In a major step towards enhanced regional cooperation for the conservation of the Dugong (Sea Cow), India will host the first South Asia Sub-Regional Workshop on the Conservation and Management of Dugongs on 6th and 7th June 2011, in Tuticorin, Tamil Nadu. Policy and conservation management experts from India, Pakistan, Sri Lanka and Bangladesh will come together to discuss the status of dugong conservation in their respective countries; establish standardized methods to survey dugongs and their habitats; and work towards preparing a coordinated Dugong Conservation and Management Plan in South Asia under the United Nations Environment Programme and the Convention on Migratory Species (UNEP/CMS).
The workshop is being organized jointly by the Ministry of Environment and Forests, and the UNEP/CMS Secretariat, in collaboration with the Wildlife Institute of India. Representatives from India, Pakistan, Sri Lanka and Bangladesh; the Environment Agency of Abu Dhabi; State Forest Departments; experts and Civil Society Organisations will take part in the workshop. In his message for the workshop, Minister of Environment and Forests, Jairam Ramesh said “I am happy that South Asian Range States are coming together for the conservation and management of this shared marine mammal. India has constituted a Task Force for the conservation of dugongs, in order to have a focused conservation approach. We are committed to addressing conservation threats faced by the dugong in our waters, and this workshop will take regional and national agendas forward. But as we know, for the most effective kind of conservation, we need the cooperation of all States in the region, as well as the involvement of local communities.”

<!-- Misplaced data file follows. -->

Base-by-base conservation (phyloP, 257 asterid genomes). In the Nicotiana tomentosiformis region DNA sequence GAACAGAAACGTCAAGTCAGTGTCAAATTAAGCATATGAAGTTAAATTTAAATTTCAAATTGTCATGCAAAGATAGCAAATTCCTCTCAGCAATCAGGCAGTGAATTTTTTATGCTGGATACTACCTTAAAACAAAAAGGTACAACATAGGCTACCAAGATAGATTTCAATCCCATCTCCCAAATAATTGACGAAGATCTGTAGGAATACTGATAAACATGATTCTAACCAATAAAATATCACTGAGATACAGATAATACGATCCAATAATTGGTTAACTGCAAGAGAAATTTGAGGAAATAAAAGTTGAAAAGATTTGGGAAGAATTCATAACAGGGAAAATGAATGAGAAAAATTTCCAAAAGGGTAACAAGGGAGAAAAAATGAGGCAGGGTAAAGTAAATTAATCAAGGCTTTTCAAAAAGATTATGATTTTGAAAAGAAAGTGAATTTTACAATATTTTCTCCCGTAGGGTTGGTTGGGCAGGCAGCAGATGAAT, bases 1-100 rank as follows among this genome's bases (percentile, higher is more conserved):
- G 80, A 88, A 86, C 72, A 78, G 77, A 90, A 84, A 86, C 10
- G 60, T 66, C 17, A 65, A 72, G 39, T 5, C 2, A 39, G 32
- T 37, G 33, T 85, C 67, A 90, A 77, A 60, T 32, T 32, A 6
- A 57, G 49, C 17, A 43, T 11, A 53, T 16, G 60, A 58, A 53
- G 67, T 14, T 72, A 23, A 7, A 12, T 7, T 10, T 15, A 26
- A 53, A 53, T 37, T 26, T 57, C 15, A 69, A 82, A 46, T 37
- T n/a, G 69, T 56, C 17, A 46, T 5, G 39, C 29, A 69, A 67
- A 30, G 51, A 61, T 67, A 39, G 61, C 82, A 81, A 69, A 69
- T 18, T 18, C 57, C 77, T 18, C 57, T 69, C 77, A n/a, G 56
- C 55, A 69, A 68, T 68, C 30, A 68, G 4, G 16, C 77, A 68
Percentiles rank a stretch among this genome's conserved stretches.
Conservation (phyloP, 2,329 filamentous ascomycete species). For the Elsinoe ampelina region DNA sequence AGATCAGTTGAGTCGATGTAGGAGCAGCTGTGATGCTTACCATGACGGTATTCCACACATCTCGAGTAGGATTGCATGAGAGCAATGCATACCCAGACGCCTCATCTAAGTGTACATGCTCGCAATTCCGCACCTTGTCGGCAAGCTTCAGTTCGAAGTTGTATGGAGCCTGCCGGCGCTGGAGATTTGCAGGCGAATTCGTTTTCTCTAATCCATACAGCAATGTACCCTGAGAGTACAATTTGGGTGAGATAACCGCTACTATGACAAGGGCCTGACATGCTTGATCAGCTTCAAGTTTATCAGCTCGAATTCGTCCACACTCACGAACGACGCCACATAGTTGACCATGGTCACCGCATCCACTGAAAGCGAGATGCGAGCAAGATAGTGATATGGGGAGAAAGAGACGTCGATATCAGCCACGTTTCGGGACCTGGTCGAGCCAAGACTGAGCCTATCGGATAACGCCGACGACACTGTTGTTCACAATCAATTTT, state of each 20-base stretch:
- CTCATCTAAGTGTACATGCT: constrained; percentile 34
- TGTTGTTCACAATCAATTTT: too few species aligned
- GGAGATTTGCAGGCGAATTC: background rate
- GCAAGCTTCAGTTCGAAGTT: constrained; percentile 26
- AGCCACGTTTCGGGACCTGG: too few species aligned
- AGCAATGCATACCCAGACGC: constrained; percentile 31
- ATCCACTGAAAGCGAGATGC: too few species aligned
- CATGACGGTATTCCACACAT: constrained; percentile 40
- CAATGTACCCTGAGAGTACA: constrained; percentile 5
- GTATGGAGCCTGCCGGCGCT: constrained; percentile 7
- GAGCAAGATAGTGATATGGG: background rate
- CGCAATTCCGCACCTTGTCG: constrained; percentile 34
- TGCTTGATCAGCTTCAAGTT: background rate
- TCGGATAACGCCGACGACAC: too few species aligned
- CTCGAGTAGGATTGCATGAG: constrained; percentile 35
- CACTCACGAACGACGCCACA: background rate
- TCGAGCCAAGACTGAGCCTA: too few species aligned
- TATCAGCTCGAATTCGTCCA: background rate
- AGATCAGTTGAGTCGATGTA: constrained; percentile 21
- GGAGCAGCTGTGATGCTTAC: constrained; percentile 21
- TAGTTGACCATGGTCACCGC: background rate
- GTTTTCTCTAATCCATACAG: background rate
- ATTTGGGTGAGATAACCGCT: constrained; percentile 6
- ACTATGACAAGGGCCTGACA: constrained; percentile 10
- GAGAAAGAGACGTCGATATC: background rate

Dugongs are endangered marine mammals that are also found in the South Asian waters of India, Pakistan, Bangladesh and Sri Lanka. Believed to have been the origin of mermaid legends, remaining populations are at serious risk of becoming extinct in the next 40 years.
Dugong Conservation in India
Three areas of the Indian coast have remnant populations of Dugongs: the Gulf of Kutch, the Gulf of Mannar and the Palk Bay, and the Andaman and Nicobar waters. However, these populations are threatened by mechanized fishing and illegal hunting, pollution and destruction of coral reefs and sea grass beds. Dugongs are accorded maximum protection under the Wild Life (Protection) Act, 1972 as Schedule I species, and are classified as vulnerable to extinction under the IUCN Red List of Threatened Species. Recognizing the threats to this marine mammal, the Government of India and the Ministry of Environment and Forests
signed the CMS-UNEP MoU for the conservation and management of the dugong in April 2008. Further, in October 2010, a ‘Task Force for the Conservation of Dugongs’ was constituted, with the agenda to look into the entire range of issues related to their conservation, and towards the implementation of the UNEP/CMS Dugong MoU in India.
This workshop is expected to take the dugong conservation agenda forward not only in India but also in other dugong range countries in South Asia.
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